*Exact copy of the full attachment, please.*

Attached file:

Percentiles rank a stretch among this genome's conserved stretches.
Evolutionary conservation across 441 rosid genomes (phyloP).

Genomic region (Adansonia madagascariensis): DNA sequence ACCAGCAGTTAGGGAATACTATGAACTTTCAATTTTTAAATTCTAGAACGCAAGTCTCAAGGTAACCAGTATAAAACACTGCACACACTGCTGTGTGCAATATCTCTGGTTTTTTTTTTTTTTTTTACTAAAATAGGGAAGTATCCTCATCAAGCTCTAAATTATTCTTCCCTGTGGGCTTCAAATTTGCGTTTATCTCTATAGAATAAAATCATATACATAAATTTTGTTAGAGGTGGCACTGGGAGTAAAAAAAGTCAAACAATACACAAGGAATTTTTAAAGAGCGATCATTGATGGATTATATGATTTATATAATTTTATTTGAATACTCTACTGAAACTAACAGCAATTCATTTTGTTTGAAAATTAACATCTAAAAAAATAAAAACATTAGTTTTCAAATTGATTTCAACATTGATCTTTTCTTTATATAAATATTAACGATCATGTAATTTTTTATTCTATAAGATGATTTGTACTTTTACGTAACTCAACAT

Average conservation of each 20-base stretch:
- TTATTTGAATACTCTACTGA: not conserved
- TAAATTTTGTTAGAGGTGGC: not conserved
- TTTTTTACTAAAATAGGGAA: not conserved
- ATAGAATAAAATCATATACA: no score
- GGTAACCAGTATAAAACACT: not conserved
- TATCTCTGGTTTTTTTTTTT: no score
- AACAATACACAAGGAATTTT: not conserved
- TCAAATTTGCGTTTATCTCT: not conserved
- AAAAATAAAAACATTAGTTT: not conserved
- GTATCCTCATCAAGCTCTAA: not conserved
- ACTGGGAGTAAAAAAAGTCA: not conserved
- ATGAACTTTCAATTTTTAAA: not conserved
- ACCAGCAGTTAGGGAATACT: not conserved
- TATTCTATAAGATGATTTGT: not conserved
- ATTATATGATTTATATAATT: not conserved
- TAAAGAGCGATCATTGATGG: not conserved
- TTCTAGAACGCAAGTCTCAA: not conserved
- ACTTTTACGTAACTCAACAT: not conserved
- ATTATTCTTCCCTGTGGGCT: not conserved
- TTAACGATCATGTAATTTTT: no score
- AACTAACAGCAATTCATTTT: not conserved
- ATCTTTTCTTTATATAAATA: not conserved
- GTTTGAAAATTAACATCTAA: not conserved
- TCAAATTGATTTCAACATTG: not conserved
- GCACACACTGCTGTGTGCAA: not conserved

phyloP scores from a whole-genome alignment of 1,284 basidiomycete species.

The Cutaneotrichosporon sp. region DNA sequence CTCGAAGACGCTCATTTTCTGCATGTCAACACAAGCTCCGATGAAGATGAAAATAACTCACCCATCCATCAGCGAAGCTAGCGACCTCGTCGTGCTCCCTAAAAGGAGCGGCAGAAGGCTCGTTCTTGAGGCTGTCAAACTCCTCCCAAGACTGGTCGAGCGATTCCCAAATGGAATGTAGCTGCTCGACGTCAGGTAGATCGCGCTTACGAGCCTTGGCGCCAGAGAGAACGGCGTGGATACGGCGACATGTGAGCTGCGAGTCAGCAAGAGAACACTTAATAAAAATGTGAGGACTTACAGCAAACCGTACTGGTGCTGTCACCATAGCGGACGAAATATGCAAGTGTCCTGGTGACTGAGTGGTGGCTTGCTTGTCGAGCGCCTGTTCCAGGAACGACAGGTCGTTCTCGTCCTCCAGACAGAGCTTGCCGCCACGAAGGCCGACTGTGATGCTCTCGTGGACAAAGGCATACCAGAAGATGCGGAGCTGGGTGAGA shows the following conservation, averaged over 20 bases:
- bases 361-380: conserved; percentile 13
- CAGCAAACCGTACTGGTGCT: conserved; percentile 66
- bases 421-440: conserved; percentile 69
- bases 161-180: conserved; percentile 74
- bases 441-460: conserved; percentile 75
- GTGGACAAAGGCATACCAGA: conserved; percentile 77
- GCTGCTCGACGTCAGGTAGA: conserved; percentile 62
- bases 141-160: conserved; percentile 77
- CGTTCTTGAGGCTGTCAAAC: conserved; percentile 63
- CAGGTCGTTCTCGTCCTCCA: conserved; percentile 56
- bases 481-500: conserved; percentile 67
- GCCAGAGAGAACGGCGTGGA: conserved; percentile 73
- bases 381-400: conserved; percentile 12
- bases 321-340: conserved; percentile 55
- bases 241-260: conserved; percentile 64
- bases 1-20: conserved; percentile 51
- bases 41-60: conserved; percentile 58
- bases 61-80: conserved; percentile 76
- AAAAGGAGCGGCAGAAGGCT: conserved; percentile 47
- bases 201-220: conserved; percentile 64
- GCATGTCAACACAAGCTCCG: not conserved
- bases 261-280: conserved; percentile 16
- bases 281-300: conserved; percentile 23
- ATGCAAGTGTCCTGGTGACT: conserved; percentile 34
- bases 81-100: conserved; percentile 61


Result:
Percentiles rank a stretch among this genome's conserved stretches.
Evolutionary conservation across 441 rosid genomes (phyloP).

Genomic region (Adansonia madagascariensis): DNA sequence ACCAGCAGTTAGGGAATACTATGAACTTTCAATTTTTAAATTCTAGAACGCAAGTCTCAAGGTAACCAGTATAAAACACTGCACACACTGCTGTGTGCAATATCTCTGGTTTTTTTTTTTTTTTTTACTAAAATAGGGAAGTATCCTCATCAAGCTCTAAATTATTCTTCCCTGTGGGCTTCAAATTTGCGTTTATCTCTATAGAATAAAATCATATACATAAATTTTGTTAGAGGTGGCACTGGGAGTAAAAAAAGTCAAACAATACACAAGGAATTTTTAAAGAGCGATCATTGATGGATTATATGATTTATATAATTTTATTTGAATACTCTACTGAAACTAACAGCAATTCATTTTGTTTGAAAATTAACATCTAAAAAAATAAAAACATTAGTTTTCAAATTGATTTCAACATTGATCTTTTCTTTATATAAATATTAACGATCATGTAATTTTTTATTCTATAAGATGATTTGTACTTTTACGTAACTCAACAT

Average conservation of each 20-base stretch:
- TTATTTGAATACTCTACTGA: not conserved
- TAAATTTTGTTAGAGGTGGC: not conserved
- TTTTTTACTAAAATAGGGAA: not conserved
- ATAGAATAAAATCATATACA: no score
- GGTAACCAGTATAAAACACT: not conserved
- TATCTCTGGTTTTTTTTTTT: no score
- AACAATACACAAGGAATTTT: not conserved
- TCAAATTTGCGTTTATCTCT: not conserved
- AAAAATAAAAACATTAGTTT: not conserved
- GTATCCTCATCAAGCTCTAA: not conserved
- ACTGGGAGTAAAAAAAGTCA: not conserved
- ATGAACTTTCAATTTTTAAA: not conserved
- ACCAGCAGTTAGGGAATACT: not conserved
- TATTCTATAAGATGATTTGT: not conserved
- ATTATATGATTTATATAATT: not conserved
- TAAAGAGCGATCATTGATGG: not conserved
- TTCTAGAACGCAAGTCTCAA: not conserved
- ACTTTTACGTAACTCAACAT: not conserved
- ATTATTCTTCCCTGTGGGCT: not conserved
- TTAACGATCATGTAATTTTT: no score
- AACTAACAGCAATTCATTTT: not conserved
- ATCTTTTCTTTATATAAATA: not conserved
- GTTTGAAAATTAACATCTAA: not conserved
- TCAAATTGATTTCAACATTG: not conserved
- GCACACACTGCTGTGTGCAA: not conserved

phyloP scores from a whole-genome alignment of 1,284 basidiomycete species.

The Cutaneotrichosporon sp. region DNA sequence CTCGAAGACGCTCATTTTCTGCATGTCAACACAAGCTCCGATGAAGATGAAAATAACTCACCCATCCATCAGCGAAGCTAGCGACCTCGTCGTGCTCCCTAAAAGGAGCGGCAGAAGGCTCGTTCTTGAGGCTGTCAAACTCCTCCCAAGACTGGTCGAGCGATTCCCAAATGGAATGTAGCTGCTCGACGTCAGGTAGATCGCGCTTACGAGCCTTGGCGCCAGAGAGAACGGCGTGGATACGGCGACATGTGAGCTGCGAGTCAGCAAGAGAACACTTAATAAAAATGTGAGGACTTACAGCAAACCGTACTGGTGCTGTCACCATAGCGGACGAAATATGCAAGTGTCCTGGTGACTGAGTGGTGGCTTGCTTGTCGAGCGCCTGTTCCAGGAACGACAGGTCGTTCTCGTCCTCCAGACAGAGCTTGCCGCCACGAAGGCCGACTGTGATGCTCTCGTGGACAAAGGCATACCAGAAGATGCGGAGCTGGGTGAGA shows the following conservation, averaged over 20 bases:
- bases 361-380: conserved; percentile 13
- CAGCAAACCGTACTGGTGCT: conserved; percentile 66
- bases 421-440: conserved; percentile 69
- bases 161-180: conserved; percentile 74
- bases 441-460: conserved; percentile 75
- GTGGACAAAGGCATACCAGA: conserved; percentile 77
- GCTGCTCGACGTCAGGTAGA: conserved; percentile 62
- bases 141-160: conserved; percentile 77
- CGTTCTTGAGGCTGTCAAAC: conserved; percentile 63
- CAGGTCGTTCTCGTCCTCCA: conserved; percentile 56
- bases 481-500: conserved; percentile 67
- GCCAGAGAGAACGGCGTGGA: conserved; percentile 73
- bases 381-400: conserved; percentile 12
- bases 321-340: conserved; percentile 55
- bases 241-260: conserved; percentile 64
- bases 1-20: conserved; percentile 51
- bases 41-60: conserved; percentile 58
- bases 61-80: conserved; percentile 76
- AAAAGGAGCGGCAGAAGGCT: conserved; percentile 47
- bases 201-220: conserved; percentile 64
- GCATGTCAACACAAGCTCCG: not conserved
- bases 261-280: conserved; percentile 16
- bases 281-300: conserved; percentile 23
- ATGCAAGTGTCCTGGTGACT: conserved; percentile 34
- bases 81-100: conserved; percentile 61